Erode to Knowledge

Leatherman has spent many hours looking for material at local historical societies and at documents from volunteers who have lived in the Hamptons their whole lives and have seen the coast erode before their eyes. Or from people who think they have useful information.

Last week, that was William Swan, an 83-year-old attorney who owns quite a bit of property in Quogue. He has some maps that he thinks Leatherman might be interested in seeing. "That's what he says," Leatherman says. "I guess we'll have to see."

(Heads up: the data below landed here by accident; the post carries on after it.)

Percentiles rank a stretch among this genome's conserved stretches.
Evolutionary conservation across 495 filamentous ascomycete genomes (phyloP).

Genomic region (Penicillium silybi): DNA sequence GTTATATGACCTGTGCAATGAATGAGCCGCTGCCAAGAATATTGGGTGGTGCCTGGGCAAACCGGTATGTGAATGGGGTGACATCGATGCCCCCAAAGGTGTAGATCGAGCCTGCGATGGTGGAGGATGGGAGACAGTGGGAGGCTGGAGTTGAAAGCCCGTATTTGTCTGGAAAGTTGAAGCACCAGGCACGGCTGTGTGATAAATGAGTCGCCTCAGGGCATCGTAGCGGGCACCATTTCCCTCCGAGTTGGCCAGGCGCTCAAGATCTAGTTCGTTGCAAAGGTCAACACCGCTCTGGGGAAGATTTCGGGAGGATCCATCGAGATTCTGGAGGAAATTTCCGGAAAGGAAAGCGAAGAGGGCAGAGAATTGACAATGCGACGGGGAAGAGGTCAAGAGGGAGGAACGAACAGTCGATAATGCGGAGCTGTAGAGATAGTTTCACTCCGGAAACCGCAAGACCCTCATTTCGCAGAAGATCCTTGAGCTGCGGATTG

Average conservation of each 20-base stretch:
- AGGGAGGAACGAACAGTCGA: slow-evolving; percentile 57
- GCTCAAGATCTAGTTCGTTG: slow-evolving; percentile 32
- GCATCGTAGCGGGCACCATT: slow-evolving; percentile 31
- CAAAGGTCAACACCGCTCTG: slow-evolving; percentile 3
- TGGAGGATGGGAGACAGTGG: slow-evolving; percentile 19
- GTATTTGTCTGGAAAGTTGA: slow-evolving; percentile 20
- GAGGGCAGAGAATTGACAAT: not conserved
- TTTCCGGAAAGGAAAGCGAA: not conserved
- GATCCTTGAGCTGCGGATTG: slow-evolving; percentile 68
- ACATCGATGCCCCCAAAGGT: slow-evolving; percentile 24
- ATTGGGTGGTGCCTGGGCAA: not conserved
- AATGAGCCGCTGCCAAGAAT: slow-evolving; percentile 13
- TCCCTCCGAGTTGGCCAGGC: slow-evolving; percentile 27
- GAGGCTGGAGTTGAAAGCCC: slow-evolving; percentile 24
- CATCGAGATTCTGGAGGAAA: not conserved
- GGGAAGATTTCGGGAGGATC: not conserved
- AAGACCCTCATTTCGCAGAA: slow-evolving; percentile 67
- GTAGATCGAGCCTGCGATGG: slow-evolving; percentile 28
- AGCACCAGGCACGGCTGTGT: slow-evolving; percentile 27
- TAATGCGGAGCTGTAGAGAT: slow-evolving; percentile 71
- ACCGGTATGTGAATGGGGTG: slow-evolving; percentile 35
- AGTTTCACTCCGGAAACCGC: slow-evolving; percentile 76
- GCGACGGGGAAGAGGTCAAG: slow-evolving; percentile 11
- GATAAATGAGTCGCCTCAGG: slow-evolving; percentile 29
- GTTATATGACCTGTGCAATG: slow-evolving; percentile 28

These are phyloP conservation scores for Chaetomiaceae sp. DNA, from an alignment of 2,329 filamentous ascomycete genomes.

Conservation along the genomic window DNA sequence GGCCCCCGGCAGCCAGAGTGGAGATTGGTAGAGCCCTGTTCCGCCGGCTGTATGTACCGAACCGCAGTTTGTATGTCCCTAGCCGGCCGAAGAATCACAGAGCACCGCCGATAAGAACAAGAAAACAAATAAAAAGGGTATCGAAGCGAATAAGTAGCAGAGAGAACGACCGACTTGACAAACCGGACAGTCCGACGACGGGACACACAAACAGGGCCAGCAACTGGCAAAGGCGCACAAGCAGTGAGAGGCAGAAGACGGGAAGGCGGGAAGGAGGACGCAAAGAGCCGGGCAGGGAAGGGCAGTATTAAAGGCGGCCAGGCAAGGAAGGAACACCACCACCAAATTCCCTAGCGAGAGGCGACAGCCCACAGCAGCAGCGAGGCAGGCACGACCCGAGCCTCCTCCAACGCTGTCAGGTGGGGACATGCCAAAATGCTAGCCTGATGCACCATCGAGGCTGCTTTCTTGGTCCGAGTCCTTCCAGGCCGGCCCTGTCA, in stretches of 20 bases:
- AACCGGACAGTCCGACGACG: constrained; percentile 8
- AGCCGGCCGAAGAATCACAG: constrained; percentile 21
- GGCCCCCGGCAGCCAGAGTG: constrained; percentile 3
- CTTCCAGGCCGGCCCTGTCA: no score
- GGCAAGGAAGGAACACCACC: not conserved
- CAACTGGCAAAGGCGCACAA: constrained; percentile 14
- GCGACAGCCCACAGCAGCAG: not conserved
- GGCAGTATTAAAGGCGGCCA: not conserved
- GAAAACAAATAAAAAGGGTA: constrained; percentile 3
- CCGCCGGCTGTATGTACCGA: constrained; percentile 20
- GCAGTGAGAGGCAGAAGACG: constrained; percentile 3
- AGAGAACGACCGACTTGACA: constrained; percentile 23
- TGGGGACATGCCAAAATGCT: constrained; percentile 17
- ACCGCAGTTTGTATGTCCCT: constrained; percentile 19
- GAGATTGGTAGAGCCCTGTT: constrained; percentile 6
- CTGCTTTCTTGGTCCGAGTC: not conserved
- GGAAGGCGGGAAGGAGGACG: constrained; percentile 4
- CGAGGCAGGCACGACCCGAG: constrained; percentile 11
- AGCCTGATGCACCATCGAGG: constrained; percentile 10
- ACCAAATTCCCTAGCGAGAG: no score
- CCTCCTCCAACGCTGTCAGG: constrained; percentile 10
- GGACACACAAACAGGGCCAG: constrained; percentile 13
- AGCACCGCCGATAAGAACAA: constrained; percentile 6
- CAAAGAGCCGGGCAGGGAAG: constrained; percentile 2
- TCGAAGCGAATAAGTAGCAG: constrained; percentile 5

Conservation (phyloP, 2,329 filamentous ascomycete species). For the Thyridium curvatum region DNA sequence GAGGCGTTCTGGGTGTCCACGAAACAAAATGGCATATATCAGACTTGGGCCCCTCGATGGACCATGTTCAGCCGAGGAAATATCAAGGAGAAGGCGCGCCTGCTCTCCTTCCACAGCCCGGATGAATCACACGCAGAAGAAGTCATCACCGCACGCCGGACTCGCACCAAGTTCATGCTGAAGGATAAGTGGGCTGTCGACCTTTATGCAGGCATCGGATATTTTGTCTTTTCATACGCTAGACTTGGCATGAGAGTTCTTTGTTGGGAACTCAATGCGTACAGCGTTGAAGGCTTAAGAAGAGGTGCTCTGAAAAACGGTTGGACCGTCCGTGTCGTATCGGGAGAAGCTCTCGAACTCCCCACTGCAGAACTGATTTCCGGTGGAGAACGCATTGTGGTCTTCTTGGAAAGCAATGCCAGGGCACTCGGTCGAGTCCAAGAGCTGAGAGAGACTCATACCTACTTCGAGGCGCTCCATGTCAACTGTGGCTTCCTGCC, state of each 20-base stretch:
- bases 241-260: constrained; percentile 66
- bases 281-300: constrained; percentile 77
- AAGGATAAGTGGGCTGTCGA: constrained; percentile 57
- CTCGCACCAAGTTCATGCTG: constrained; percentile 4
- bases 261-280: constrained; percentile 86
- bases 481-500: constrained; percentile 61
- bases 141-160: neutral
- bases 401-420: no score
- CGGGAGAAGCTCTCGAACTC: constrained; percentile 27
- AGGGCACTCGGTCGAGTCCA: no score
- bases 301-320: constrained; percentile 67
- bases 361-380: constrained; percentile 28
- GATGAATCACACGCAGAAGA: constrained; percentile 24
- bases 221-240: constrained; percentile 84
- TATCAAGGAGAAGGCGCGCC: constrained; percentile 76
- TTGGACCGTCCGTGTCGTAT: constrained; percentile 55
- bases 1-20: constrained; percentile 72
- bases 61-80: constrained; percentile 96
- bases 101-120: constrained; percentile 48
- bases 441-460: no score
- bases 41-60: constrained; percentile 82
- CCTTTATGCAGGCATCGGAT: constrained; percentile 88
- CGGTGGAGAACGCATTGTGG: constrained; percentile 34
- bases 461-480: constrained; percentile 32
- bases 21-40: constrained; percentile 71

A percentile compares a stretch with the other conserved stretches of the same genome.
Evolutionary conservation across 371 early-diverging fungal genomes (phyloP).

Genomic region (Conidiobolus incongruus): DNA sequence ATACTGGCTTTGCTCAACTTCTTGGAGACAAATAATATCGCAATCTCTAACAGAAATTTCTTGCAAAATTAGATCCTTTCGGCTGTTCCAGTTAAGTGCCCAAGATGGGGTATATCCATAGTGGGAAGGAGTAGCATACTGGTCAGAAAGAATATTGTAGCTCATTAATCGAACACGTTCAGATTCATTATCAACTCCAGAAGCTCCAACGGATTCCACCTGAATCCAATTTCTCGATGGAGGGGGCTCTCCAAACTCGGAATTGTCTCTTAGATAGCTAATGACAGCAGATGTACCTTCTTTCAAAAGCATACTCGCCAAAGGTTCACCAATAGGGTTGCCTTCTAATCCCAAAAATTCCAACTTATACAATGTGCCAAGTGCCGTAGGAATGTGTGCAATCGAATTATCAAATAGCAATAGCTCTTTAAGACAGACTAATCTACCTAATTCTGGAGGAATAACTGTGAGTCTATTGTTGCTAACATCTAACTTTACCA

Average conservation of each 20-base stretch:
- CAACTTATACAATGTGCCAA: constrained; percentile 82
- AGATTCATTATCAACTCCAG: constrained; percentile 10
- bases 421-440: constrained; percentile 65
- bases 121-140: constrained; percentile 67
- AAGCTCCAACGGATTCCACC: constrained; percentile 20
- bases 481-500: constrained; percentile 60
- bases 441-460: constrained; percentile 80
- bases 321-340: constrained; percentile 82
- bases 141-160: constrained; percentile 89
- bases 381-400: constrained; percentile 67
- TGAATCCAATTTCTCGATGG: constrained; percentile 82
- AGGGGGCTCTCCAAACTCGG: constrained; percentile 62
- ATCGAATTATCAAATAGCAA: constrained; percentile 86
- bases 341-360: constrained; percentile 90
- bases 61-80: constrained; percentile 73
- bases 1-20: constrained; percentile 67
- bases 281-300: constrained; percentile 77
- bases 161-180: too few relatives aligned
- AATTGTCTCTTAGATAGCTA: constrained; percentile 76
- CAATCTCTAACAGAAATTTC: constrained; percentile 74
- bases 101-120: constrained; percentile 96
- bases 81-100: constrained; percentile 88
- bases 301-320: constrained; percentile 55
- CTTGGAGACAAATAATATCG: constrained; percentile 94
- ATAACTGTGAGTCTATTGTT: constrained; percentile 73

Leatherman and his aide, Doug Christel, meet up with Swan to look at his papers, but Swan can't immediately locate the material and they all wind up going out to eat.

It turns into a very slow-speed chase after information. "We're not going to get those maps out of him," Leatherman mutters out of Swan's earshot, laughing nervously. "It may take several visits."

Soon Christel departs to report to work at his real paying job at a landscaping company, while Leatherman and Swan sit and talk. Evening falls. They eat lobster for dinner, agreeing to meet again. Yes, the life of a beach scientist can really be tough.

Research Lisa Chamoff

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